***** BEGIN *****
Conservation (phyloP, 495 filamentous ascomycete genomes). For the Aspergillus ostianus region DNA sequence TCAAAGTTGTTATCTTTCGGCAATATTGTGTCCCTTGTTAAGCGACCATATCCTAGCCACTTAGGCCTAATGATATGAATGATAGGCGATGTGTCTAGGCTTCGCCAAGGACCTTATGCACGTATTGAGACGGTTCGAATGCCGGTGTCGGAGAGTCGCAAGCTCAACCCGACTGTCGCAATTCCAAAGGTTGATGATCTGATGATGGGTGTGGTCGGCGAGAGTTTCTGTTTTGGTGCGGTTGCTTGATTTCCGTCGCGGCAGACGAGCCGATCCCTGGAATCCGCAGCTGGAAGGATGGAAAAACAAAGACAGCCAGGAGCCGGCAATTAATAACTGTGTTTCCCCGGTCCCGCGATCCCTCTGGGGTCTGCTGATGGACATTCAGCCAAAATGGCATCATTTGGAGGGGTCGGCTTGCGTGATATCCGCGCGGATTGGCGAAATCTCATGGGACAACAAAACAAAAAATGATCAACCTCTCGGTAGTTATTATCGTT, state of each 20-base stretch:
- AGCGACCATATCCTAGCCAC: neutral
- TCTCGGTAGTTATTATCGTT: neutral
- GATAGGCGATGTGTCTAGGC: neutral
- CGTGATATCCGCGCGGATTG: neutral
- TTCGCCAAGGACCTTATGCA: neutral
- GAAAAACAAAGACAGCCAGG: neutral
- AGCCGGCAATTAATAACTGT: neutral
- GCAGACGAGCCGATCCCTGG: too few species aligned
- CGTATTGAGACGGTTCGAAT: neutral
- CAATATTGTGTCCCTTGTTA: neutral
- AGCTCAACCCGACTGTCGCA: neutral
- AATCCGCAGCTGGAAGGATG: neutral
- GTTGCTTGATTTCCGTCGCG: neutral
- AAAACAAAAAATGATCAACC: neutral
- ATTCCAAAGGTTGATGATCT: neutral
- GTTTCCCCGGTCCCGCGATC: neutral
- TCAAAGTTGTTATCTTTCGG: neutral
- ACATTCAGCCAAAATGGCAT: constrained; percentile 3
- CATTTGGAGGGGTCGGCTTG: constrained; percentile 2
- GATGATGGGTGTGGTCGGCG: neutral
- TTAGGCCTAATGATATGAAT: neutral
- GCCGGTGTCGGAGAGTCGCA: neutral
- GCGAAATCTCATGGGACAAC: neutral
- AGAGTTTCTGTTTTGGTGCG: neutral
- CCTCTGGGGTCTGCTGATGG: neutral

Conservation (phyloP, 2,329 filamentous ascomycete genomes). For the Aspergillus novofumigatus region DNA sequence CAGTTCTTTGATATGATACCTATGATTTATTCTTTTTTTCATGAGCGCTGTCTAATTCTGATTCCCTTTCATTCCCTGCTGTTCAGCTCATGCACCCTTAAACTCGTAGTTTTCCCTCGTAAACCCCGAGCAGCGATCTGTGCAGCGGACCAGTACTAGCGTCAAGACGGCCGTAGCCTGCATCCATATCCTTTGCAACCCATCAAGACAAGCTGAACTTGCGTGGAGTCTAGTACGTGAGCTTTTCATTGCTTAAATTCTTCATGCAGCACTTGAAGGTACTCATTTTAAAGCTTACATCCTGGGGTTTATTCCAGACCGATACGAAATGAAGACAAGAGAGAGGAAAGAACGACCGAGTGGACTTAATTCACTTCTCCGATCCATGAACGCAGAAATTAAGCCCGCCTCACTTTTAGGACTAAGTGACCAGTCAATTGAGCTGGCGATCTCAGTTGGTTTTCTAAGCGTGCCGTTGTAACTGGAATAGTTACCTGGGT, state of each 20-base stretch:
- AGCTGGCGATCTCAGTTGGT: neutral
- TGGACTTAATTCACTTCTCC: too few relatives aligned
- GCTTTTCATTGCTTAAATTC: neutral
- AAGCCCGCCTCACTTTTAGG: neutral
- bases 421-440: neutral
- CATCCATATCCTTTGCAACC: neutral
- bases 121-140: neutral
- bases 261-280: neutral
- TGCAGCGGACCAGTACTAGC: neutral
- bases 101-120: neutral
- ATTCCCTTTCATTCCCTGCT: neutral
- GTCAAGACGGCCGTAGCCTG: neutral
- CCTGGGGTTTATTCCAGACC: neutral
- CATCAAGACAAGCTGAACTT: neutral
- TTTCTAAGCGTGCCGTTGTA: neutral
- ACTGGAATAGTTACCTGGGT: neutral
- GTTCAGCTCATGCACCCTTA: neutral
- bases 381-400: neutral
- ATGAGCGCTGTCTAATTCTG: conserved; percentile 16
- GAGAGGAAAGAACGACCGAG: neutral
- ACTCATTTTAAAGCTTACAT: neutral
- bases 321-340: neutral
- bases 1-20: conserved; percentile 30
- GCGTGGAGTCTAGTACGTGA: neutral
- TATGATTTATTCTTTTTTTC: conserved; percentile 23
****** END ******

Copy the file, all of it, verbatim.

Conservation (phyloP, 495 filamentous ascomycete genomes). For the Aspergillus ostianus region DNA sequence TCAAAGTTGTTATCTTTCGGCAATATTGTGTCCCTTGTTAAGCGACCATATCCTAGCCACTTAGGCCTAATGATATGAATGATAGGCGATGTGTCTAGGCTTCGCCAAGGACCTTATGCACGTATTGAGACGGTTCGAATGCCGGTGTCGGAGAGTCGCAAGCTCAACCCGACTGTCGCAATTCCAAAGGTTGATGATCTGATGATGGGTGTGGTCGGCGAGAGTTTCTGTTTTGGTGCGGTTGCTTGATTTCCGTCGCGGCAGACGAGCCGATCCCTGGAATCCGCAGCTGGAAGGATGGAAAAACAAAGACAGCCAGGAGCCGGCAATTAATAACTGTGTTTCCCCGGTCCCGCGATCCCTCTGGGGTCTGCTGATGGACATTCAGCCAAAATGGCATCATTTGGAGGGGTCGGCTTGCGTGATATCCGCGCGGATTGGCGAAATCTCATGGGACAACAAAACAAAAAATGATCAACCTCTCGGTAGTTATTATCGTT, state of each 20-base stretch:
- AGCGACCATATCCTAGCCAC: neutral
- TCTCGGTAGTTATTATCGTT: neutral
- GATAGGCGATGTGTCTAGGC: neutral
- CGTGATATCCGCGCGGATTG: neutral
- TTCGCCAAGGACCTTATGCA: neutral
- GAAAAACAAAGACAGCCAGG: neutral
- AGCCGGCAATTAATAACTGT: neutral
- GCAGACGAGCCGATCCCTGG: too few species aligned
- CGTATTGAGACGGTTCGAAT: neutral
- CAATATTGTGTCCCTTGTTA: neutral
- AGCTCAACCCGACTGTCGCA: neutral
- AATCCGCAGCTGGAAGGATG: neutral
- GTTGCTTGATTTCCGTCGCG: neutral
- AAAACAAAAAATGATCAACC: neutral
- ATTCCAAAGGTTGATGATCT: neutral
- GTTTCCCCGGTCCCGCGATC: neutral
- TCAAAGTTGTTATCTTTCGG: neutral
- ACATTCAGCCAAAATGGCAT: constrained; percentile 3
- CATTTGGAGGGGTCGGCTTG: constrained; percentile 2
- GATGATGGGTGTGGTCGGCG: neutral
- TTAGGCCTAATGATATGAAT: neutral
- GCCGGTGTCGGAGAGTCGCA: neutral
- GCGAAATCTCATGGGACAAC: neutral
- AGAGTTTCTGTTTTGGTGCG: neutral
- CCTCTGGGGTCTGCTGATGG: neutral

Conservation (phyloP, 2,329 filamentous ascomycete genomes). For the Aspergillus novofumigatus region DNA sequence CAGTTCTTTGATATGATACCTATGATTTATTCTTTTTTTCATGAGCGCTGTCTAATTCTGATTCCCTTTCATTCCCTGCTGTTCAGCTCATGCACCCTTAAACTCGTAGTTTTCCCTCGTAAACCCCGAGCAGCGATCTGTGCAGCGGACCAGTACTAGCGTCAAGACGGCCGTAGCCTGCATCCATATCCTTTGCAACCCATCAAGACAAGCTGAACTTGCGTGGAGTCTAGTACGTGAGCTTTTCATTGCTTAAATTCTTCATGCAGCACTTGAAGGTACTCATTTTAAAGCTTACATCCTGGGGTTTATTCCAGACCGATACGAAATGAAGACAAGAGAGAGGAAAGAACGACCGAGTGGACTTAATTCACTTCTCCGATCCATGAACGCAGAAATTAAGCCCGCCTCACTTTTAGGACTAAGTGACCAGTCAATTGAGCTGGCGATCTCAGTTGGTTTTCTAAGCGTGCCGTTGTAACTGGAATAGTTACCTGGGT, state of each 20-base stretch:
- AGCTGGCGATCTCAGTTGGT: neutral
- TGGACTTAATTCACTTCTCC: too few relatives aligned
- GCTTTTCATTGCTTAAATTC: neutral
- AAGCCCGCCTCACTTTTAGG: neutral
- bases 421-440: neutral
- CATCCATATCCTTTGCAACC: neutral
- bases 121-140: neutral
- bases 261-280: neutral
- TGCAGCGGACCAGTACTAGC: neutral
- bases 101-120: neutral
- ATTCCCTTTCATTCCCTGCT: neutral
- GTCAAGACGGCCGTAGCCTG: neutral
- CCTGGGGTTTATTCCAGACC: neutral
- CATCAAGACAAGCTGAACTT: neutral
- TTTCTAAGCGTGCCGTTGTA: neutral
- ACTGGAATAGTTACCTGGGT: neutral
- GTTCAGCTCATGCACCCTTA: neutral
- bases 381-400: neutral
- ATGAGCGCTGTCTAATTCTG: conserved; percentile 16
- GAGAGGAAAGAACGACCGAG: neutral
- ACTCATTTTAAAGCTTACAT: neutral
- bases 321-340: neutral
- bases 1-20: conserved; percentile 30
- GCGTGGAGTCTAGTACGTGA: neutral
- TATGATTTATTCTTTTTTTC: conserved; percentile 23